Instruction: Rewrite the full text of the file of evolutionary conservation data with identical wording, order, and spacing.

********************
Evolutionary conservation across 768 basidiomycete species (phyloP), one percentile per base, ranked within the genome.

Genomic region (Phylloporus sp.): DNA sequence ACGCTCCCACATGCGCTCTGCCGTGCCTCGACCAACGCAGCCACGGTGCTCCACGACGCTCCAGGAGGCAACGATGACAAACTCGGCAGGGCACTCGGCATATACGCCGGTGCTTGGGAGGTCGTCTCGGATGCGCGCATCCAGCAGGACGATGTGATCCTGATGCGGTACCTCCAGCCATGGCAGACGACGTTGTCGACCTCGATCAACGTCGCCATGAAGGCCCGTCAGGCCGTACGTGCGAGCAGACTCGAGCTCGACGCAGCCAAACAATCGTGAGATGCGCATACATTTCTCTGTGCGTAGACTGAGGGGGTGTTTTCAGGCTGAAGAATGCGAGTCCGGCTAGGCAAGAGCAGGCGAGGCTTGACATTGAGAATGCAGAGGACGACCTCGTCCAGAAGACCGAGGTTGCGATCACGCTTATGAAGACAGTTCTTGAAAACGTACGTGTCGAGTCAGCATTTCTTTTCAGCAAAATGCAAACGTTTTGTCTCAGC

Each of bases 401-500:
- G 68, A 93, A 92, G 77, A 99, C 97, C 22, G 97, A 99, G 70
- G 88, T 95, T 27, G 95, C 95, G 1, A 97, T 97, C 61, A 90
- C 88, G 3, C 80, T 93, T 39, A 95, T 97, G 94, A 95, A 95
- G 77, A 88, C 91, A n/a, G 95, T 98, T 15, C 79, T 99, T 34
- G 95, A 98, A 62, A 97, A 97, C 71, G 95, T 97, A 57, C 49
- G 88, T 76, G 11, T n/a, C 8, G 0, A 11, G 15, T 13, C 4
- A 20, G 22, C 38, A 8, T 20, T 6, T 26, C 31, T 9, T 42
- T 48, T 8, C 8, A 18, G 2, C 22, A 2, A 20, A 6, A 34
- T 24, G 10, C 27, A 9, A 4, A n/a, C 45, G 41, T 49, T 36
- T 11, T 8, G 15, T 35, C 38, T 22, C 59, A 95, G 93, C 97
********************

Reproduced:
Evolutionary conservation across 768 basidiomycete species (phyloP), one percentile per base, ranked within the genome.

Genomic region (Phylloporus sp.): DNA sequence ACGCTCCCACATGCGCTCTGCCGTGCCTCGACCAACGCAGCCACGGTGCTCCACGACGCTCCAGGAGGCAACGATGACAAACTCGGCAGGGCACTCGGCATATACGCCGGTGCTTGGGAGGTCGTCTCGGATGCGCGCATCCAGCAGGACGATGTGATCCTGATGCGGTACCTCCAGCCATGGCAGACGACGTTGTCGACCTCGATCAACGTCGCCATGAAGGCCCGTCAGGCCGTACGTGCGAGCAGACTCGAGCTCGACGCAGCCAAACAATCGTGAGATGCGCATACATTTCTCTGTGCGTAGACTGAGGGGGTGTTTTCAGGCTGAAGAATGCGAGTCCGGCTAGGCAAGAGCAGGCGAGGCTTGACATTGAGAATGCAGAGGACGACCTCGTCCAGAAGACCGAGGTTGCGATCACGCTTATGAAGACAGTTCTTGAAAACGTACGTGTCGAGTCAGCATTTCTTTTCAGCAAAATGCAAACGTTTTGTCTCAGC

Each of bases 401-500:
- G 68, A 93, A 92, G 77, A 99, C 97, C 22, G 97, A 99, G 70
- G 88, T 95, T 27, G 95, C 95, G 1, A 97, T 97, C 61, A 90
- C 88, G 3, C 80, T 93, T 39, A 95, T 97, G 94, A 95, A 95
- G 77, A 88, C 91, A n/a, G 95, T 98, T 15, C 79, T 99, T 34
- G 95, A 98, A 62, A 97, A 97, C 71, G 95, T 97, A 57, C 49
- G 88, T 76, G 11, T n/a, C 8, G 0, A 11, G 15, T 13, C 4
- A 20, G 22, C 38, A 8, T 20, T 6, T 26, C 31, T 9, T 42
- T 48, T 8, C 8, A 18, G 2, C 22, A 2, A 20, A 6, A 34
- T 24, G 10, C 27, A 9, A 4, A n/a, C 45, G 41, T 49, T 36
- T 11, T 8, G 15, T 35, C 38, T 22, C 59, A 95, G 93, C 97